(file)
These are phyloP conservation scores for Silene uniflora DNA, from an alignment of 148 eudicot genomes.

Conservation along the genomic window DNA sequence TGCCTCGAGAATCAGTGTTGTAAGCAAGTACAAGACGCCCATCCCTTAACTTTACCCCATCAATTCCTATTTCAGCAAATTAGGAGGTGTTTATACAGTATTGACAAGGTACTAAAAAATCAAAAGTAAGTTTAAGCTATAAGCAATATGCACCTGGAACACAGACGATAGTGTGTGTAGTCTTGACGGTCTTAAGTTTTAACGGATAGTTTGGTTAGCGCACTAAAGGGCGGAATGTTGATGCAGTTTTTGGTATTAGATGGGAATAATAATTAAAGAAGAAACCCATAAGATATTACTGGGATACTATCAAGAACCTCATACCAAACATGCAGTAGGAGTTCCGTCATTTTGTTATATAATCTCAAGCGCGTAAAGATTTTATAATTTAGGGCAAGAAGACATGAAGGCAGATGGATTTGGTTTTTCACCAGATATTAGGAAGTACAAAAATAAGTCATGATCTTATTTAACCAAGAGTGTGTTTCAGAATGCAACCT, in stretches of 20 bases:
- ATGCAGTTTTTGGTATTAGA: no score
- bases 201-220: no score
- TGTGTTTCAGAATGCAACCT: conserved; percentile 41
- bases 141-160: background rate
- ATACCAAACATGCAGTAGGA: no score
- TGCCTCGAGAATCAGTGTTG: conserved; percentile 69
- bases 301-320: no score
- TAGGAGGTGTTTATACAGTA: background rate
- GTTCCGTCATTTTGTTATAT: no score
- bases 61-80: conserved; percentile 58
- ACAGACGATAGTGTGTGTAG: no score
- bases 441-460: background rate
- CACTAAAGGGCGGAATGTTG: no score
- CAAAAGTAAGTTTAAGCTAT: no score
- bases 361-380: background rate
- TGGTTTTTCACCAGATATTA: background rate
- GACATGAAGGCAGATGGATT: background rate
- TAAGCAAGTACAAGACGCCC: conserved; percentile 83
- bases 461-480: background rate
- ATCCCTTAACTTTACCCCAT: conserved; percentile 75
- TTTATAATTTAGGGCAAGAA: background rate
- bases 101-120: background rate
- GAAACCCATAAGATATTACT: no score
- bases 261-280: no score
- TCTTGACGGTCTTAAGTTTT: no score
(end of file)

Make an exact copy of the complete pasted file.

These are phyloP conservation scores for Silene uniflora DNA, from an alignment of 148 eudicot genomes.

Conservation along the genomic window DNA sequence TGCCTCGAGAATCAGTGTTGTAAGCAAGTACAAGACGCCCATCCCTTAACTTTACCCCATCAATTCCTATTTCAGCAAATTAGGAGGTGTTTATACAGTATTGACAAGGTACTAAAAAATCAAAAGTAAGTTTAAGCTATAAGCAATATGCACCTGGAACACAGACGATAGTGTGTGTAGTCTTGACGGTCTTAAGTTTTAACGGATAGTTTGGTTAGCGCACTAAAGGGCGGAATGTTGATGCAGTTTTTGGTATTAGATGGGAATAATAATTAAAGAAGAAACCCATAAGATATTACTGGGATACTATCAAGAACCTCATACCAAACATGCAGTAGGAGTTCCGTCATTTTGTTATATAATCTCAAGCGCGTAAAGATTTTATAATTTAGGGCAAGAAGACATGAAGGCAGATGGATTTGGTTTTTCACCAGATATTAGGAAGTACAAAAATAAGTCATGATCTTATTTAACCAAGAGTGTGTTTCAGAATGCAACCT, in stretches of 20 bases:
- ATGCAGTTTTTGGTATTAGA: no score
- bases 201-220: no score
- TGTGTTTCAGAATGCAACCT: conserved; percentile 41
- bases 141-160: background rate
- ATACCAAACATGCAGTAGGA: no score
- TGCCTCGAGAATCAGTGTTG: conserved; percentile 69
- bases 301-320: no score
- TAGGAGGTGTTTATACAGTA: background rate
- GTTCCGTCATTTTGTTATAT: no score
- bases 61-80: conserved; percentile 58
- ACAGACGATAGTGTGTGTAG: no score
- bases 441-460: background rate
- CACTAAAGGGCGGAATGTTG: no score
- CAAAAGTAAGTTTAAGCTAT: no score
- bases 361-380: background rate
- TGGTTTTTCACCAGATATTA: background rate
- GACATGAAGGCAGATGGATT: background rate
- TAAGCAAGTACAAGACGCCC: conserved; percentile 83
- bases 461-480: background rate
- ATCCCTTAACTTTACCCCAT: conserved; percentile 75
- TTTATAATTTAGGGCAAGAA: background rate
- bases 101-120: background rate
- GAAACCCATAAGATATTACT: no score
- bases 261-280: no score
- TCTTGACGGTCTTAAGTTTT: no score